LIFESITE NEWS, August 7, 2002 ( – There is a growing concern over the implications of the “zero tolerance policy” adopted by the US bishops at their June meeting in Dallas to address the abuse scandals.  In his latest article, Scandal Time III, First Things editor, Fr. Richard John Neuhaus states “Another name for the zero tolerance policy is scapegoating. In setting themselves against their priests, the bishops have turned themselves into assistant district attorneys…This is not ‘for the good of the Church’. This has nothing to do with ‘the protection of children and young people.’ This is panic and panic results in recklessness.”  Neuhaus continues, “The bishops have succeeded in scandalizing the faithful anew by adopting a thoroughly unbiblical, untraditional, and un-Catholic approach to sin and grace. …they end up adopting a policy that is sans repentance, sans conversion, sans forbearance, sans prudential judgment, sans forgiveness, sans almost anything one might have hoped for from bishops of the Church of Jesus Christ.”  The highly respected, faithful Catholic intellectual emphasizes that the media did not make up this scandal and were rightly disappointed in the Dallas results. Neuhaus writes “They (reporters) expected bishops… to do their job (at Dallas), to respond as bishops. Instead…there is the perception that they behaved more like Senators or CEOs engaged in damage control more than as moral teachers engaged in the gospel.”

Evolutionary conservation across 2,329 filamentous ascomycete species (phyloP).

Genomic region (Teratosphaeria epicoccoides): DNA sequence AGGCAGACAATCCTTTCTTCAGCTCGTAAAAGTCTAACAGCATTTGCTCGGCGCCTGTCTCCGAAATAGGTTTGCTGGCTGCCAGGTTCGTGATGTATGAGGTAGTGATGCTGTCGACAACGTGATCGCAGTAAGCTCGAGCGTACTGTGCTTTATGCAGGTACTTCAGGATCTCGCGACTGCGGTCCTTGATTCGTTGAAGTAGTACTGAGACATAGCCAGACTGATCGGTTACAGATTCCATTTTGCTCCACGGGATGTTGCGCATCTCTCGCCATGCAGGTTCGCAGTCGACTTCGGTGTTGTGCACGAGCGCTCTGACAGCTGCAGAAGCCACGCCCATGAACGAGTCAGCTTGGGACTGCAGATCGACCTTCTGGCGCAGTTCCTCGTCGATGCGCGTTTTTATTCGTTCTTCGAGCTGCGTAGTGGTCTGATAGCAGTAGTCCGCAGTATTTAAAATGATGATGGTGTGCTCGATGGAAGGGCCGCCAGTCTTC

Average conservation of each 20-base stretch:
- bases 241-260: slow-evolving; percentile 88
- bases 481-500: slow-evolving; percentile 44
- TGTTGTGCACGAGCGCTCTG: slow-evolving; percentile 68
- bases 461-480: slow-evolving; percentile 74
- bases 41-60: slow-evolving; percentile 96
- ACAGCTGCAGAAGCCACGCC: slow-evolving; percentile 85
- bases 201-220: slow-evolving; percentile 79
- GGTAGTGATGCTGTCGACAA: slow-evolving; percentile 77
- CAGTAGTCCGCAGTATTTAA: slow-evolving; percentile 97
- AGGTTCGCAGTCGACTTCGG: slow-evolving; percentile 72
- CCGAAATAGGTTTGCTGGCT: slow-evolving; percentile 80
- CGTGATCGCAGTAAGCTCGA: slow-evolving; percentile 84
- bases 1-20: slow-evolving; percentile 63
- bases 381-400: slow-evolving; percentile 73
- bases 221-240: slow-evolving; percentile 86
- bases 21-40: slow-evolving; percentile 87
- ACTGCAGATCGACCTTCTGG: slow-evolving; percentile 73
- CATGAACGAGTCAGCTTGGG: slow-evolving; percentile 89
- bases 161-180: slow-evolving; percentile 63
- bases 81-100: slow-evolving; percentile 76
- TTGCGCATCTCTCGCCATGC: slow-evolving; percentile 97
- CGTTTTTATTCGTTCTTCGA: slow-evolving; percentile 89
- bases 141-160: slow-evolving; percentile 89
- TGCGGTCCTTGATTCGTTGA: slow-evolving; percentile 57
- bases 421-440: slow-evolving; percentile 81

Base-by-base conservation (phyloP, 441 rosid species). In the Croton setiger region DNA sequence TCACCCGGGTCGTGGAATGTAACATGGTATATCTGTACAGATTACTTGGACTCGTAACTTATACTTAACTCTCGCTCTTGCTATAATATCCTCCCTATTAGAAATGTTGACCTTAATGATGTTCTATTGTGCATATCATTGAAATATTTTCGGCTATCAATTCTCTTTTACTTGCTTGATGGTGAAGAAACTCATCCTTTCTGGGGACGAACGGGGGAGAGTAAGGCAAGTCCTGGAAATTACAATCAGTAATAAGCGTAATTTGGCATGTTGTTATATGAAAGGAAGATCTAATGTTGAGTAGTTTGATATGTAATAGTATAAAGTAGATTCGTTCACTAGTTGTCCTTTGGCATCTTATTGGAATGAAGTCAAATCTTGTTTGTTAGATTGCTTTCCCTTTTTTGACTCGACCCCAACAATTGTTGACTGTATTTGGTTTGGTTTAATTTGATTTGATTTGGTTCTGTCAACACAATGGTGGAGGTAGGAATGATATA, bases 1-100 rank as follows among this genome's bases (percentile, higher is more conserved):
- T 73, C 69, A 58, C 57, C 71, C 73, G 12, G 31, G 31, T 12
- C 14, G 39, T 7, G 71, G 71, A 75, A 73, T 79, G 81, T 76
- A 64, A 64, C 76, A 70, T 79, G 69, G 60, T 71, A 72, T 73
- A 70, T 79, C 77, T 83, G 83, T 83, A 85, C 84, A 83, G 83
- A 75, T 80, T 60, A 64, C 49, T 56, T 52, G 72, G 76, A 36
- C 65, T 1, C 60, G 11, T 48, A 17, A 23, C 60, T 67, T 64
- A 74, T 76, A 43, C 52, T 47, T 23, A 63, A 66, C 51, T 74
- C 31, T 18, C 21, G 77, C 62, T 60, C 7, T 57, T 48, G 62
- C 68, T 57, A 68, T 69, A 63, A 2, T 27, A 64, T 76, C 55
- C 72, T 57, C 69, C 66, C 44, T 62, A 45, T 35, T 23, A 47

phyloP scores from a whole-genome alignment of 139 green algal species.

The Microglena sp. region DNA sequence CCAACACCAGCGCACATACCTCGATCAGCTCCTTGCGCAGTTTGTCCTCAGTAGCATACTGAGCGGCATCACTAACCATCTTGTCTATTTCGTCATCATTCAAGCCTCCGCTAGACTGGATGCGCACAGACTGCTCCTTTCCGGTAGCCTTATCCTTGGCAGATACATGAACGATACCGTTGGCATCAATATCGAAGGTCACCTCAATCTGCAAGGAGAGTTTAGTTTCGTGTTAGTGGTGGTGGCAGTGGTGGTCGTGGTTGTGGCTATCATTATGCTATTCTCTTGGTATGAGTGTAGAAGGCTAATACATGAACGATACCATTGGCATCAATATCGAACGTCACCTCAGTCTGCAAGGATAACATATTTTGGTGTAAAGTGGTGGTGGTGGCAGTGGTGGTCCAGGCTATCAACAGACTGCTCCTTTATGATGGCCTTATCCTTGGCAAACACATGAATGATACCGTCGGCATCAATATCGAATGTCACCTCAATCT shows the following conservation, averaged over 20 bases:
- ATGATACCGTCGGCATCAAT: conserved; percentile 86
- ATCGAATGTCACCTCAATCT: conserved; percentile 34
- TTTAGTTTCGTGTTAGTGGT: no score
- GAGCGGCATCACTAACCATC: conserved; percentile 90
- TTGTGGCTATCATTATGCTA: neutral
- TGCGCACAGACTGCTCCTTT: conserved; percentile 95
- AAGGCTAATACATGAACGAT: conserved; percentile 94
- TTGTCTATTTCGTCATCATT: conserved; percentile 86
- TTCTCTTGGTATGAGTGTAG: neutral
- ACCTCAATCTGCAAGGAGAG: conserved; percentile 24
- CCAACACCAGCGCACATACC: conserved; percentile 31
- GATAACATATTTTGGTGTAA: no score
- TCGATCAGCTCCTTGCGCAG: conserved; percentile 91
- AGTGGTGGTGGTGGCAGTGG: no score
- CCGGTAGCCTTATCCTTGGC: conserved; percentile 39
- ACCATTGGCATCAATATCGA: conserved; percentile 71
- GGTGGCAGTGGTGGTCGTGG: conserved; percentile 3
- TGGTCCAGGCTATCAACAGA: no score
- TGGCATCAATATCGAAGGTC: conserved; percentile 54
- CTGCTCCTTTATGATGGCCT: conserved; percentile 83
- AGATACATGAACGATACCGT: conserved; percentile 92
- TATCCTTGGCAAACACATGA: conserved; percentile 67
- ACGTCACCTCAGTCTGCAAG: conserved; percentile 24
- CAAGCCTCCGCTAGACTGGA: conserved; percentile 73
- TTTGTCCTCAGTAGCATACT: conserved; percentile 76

On the same issue, Notre Dame Law school Professor Charles Rice comments in the Aug 1 Wanderer that “The bishops evidently are concerned only with sexual abuse by clerics of minors ‘below the age of 16,’ although an estimated nine of every ten reported cases involve boys of 16 and older.”

He adds that “The bishops’ definition of ‘sexual abuse’ of a minor is vague. It does not require any ‘physical contact’ or any ‘discernible harmful outcome.’ Such abuse can be found ‘whether or not it is initiated by the child.’ It applies to ‘contacts or interactions between a child and an adult where the child is being used as an object of sexual gratification for the adult.’ No burden of proof is specified. The potential here for intimidation or blackmail of priests through the threat of charges is obvious.”  See Fr. Neuhaus’ complete article at   See Charles Rice’s article, The Policies’ Deficiencies are becoming apparent,   See LifeSite’s regularly updated Church Scandals pages at


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